visudo finds an error when you exit the editor, it will print out
the line number and ask you what you want to do.
# visudo >>> sudoers file: syntax error, line 44 <<< What now?
Here, we've made an error on line 44. You have three choices: edit
the file again, quit without saving any of the changes you made, or
visudo to write the
sudoers file you created.
If you press e,
visudo will send you back to the editor. You can go
to the line it complained about, and try to find your error.
If you enter x,
visudo will quit and revert the configuration file to
what it was before you started editing. Your changes will be lost,
but that may be all right. It's better to have the old, working
configuration, than have a new, non-functional configuration.
Entering Q forces
visudo to accept the file, syntax error and all. If
your configuration file has an error,
sudo will not run. Essentially,
visudo to break
sudo until such time as you log in as
root to fix the problem. This is almost certainly not what you want
sudoers file tells
sudo who may run which commands as which users.
OpenBSD stores the
sudoers file as
/etc/sudoers, FreeBSD stores it as
/usr/local/etc/sudoers. Never edit this file directly, even if you
think you know exactly what change you want to make; always use
sudo permissions syntax can be confusing until you understand it.
Getting everything correct can be difficult the first time. Once you
sudo sets things up, however, it's very quick and easy.
The various sample
sudoers files you'll find on the Internet
frequently look quite complicated and difficult to understand, as they
demonstrate all the nifty things you can do with
sudo. The basic
syntax is very simple. Each rule entry in
sudoers has the following
username host = command
username is the username of the user who may execute the command.
host is the hostname of the system where this rule applies.
designed so you can use one
sudoers file on all of your systems. This
space allows you to set per-host rules.
command field lists the commands this rule applies to. You must
have a full path to each command name, or
sudo will not recognize it!
(You wouldn't want people to be able to adjust their
$PATH variable to
access renamed versions of commands, now would you?)
sudo defaults to not allowing anything to happen. To let a user run a
command, you must create a rule that gives that user permission on
that host to run that command. If any of the three fields don't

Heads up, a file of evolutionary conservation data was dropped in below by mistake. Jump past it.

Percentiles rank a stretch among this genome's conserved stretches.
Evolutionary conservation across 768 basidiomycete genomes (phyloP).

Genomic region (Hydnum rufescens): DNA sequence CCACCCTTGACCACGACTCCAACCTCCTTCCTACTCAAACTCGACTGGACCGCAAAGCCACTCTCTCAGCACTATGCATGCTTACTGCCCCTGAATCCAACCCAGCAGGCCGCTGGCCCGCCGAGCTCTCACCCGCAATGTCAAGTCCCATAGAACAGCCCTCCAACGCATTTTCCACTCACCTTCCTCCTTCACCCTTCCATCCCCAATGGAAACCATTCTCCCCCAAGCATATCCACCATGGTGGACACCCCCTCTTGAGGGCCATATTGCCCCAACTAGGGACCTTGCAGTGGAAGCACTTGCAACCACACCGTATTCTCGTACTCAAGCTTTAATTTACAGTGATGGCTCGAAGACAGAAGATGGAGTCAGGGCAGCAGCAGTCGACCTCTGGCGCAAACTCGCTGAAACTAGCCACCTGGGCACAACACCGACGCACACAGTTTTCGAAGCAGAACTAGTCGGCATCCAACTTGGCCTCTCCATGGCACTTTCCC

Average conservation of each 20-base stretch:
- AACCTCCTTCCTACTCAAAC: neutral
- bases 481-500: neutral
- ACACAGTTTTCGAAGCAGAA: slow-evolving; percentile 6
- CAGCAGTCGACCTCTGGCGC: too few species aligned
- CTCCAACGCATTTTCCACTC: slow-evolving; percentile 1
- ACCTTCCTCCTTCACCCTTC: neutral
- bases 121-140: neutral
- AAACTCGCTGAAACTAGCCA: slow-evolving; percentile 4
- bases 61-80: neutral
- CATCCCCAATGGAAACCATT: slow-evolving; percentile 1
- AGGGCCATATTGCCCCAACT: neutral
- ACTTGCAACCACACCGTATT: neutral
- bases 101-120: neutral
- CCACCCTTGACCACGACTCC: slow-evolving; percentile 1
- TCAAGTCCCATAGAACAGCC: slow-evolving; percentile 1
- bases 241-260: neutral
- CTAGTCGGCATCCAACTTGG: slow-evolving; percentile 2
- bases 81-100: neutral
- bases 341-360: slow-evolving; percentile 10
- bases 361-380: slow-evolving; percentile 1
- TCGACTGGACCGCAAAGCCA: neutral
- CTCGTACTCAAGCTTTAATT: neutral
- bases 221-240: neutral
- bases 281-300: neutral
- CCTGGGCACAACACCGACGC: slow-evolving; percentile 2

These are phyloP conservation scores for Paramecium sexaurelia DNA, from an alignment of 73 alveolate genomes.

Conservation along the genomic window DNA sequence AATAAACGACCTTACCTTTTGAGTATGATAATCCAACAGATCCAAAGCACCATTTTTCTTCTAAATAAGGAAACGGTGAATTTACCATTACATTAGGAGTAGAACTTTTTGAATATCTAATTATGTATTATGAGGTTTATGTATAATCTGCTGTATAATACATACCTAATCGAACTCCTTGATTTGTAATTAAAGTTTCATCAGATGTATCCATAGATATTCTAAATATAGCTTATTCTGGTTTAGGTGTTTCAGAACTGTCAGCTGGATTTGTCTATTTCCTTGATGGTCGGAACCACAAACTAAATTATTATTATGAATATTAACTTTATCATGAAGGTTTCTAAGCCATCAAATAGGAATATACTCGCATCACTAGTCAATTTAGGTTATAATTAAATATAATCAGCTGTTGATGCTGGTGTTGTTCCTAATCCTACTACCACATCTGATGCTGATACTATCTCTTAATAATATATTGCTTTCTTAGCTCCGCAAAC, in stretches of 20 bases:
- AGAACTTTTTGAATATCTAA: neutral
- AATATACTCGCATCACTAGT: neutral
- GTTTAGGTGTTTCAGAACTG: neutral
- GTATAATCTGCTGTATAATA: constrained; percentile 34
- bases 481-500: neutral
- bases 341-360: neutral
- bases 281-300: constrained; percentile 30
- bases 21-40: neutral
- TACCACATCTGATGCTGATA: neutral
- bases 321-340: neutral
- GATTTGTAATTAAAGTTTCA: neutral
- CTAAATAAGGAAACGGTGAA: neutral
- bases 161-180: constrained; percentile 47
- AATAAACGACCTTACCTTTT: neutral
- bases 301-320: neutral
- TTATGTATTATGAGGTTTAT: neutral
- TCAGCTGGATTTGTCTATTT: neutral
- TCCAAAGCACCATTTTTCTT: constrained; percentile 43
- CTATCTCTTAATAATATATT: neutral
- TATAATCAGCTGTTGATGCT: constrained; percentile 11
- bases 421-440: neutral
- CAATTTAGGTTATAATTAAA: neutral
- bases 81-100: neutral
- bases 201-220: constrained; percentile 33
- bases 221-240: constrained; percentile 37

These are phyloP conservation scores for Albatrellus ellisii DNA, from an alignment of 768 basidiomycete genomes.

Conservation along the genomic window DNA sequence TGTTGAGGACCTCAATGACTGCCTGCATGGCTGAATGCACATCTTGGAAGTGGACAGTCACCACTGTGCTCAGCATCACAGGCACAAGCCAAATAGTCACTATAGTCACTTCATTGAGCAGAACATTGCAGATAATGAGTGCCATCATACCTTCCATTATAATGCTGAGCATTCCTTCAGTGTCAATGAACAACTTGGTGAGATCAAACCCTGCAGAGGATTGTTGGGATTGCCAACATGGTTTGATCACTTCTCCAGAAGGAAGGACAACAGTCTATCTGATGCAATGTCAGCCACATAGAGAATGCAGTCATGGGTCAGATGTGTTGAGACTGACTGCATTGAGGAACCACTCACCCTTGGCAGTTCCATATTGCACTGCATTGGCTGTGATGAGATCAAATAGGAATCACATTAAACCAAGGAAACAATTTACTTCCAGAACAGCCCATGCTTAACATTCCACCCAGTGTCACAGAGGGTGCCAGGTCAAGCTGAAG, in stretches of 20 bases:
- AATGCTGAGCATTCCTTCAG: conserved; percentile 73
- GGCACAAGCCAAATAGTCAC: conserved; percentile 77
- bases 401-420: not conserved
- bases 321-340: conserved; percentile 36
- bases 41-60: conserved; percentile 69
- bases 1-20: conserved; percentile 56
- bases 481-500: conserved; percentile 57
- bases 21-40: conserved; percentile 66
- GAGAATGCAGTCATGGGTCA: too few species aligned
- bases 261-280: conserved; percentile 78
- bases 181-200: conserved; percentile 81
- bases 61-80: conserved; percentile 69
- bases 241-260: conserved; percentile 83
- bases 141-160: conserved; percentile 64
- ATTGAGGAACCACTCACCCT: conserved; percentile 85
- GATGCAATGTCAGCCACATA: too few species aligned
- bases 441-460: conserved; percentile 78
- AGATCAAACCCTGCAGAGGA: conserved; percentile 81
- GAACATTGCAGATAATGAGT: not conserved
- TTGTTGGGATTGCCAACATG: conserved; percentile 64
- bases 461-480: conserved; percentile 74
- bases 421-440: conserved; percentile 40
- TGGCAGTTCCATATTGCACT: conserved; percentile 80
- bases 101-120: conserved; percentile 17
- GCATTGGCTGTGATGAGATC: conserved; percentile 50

match, the user cannot run the command.
You can use the
ALL keyword in any of these fields to match all possible
options. For example, suppose I trust user "chris" to run absolutely
any command as root, on any system.
chris ALL = ALL
Giving a junior system administrator total control of one of my systems isn't very
likely. As senior system administrator, I should know what commands Chris needs
to run to do his job. Suppose Chris is in charge of the nameserver
portion of this system. We control actual editing of the zone files
with group permissions, but that
won't help when the nameserver must be started, reloaded, or stopped.
Here, I'll give him permission to run just the name daemon controller
chris ALL = /usr/sbin/ndc
If I'm sharing this file across several machines, it's quite probable
that many of those machines are not even running a nameserver program.
Here, I'll restrict which machine Chris may run this program on to the
server called "
chris dns1 = /usr/sbin/ndc
On the other hand, Chris is the administrator of the email server
sudoers file on both
chris dns1 = /usr/sbin/ndc chris mail = ALL
You can specify multiple entries in a single field by separating them
with commas. Here, I'd like Chris to be able to mount floppy disks
mount(8), as well as control the nameserver.
chris dns1 = /usr/sbin/ndc, /bin/mount
You can tell
sudoers that a user can run commands as a particular
user, instead of root, by putting the username in parenthesis before a
command. For example, suppose we have our nameserver set to run as
the user "
named" and all commands to control the server must be run as
chris dns1 = (named) /usr/sbin/ndc
Every entry in
/etc/sudoers must be on a single line. This can make
the lines very long. If you have a long list of alias members or
rules, you can skip to another line by using the
\ character at the
end of each incomplete line.
chris server1 = /sbin/fdisk,/sbin/fsck,/sbin/kldload,\ /sbin/newfs,/sbin/newfs_msdos,/sbin/mount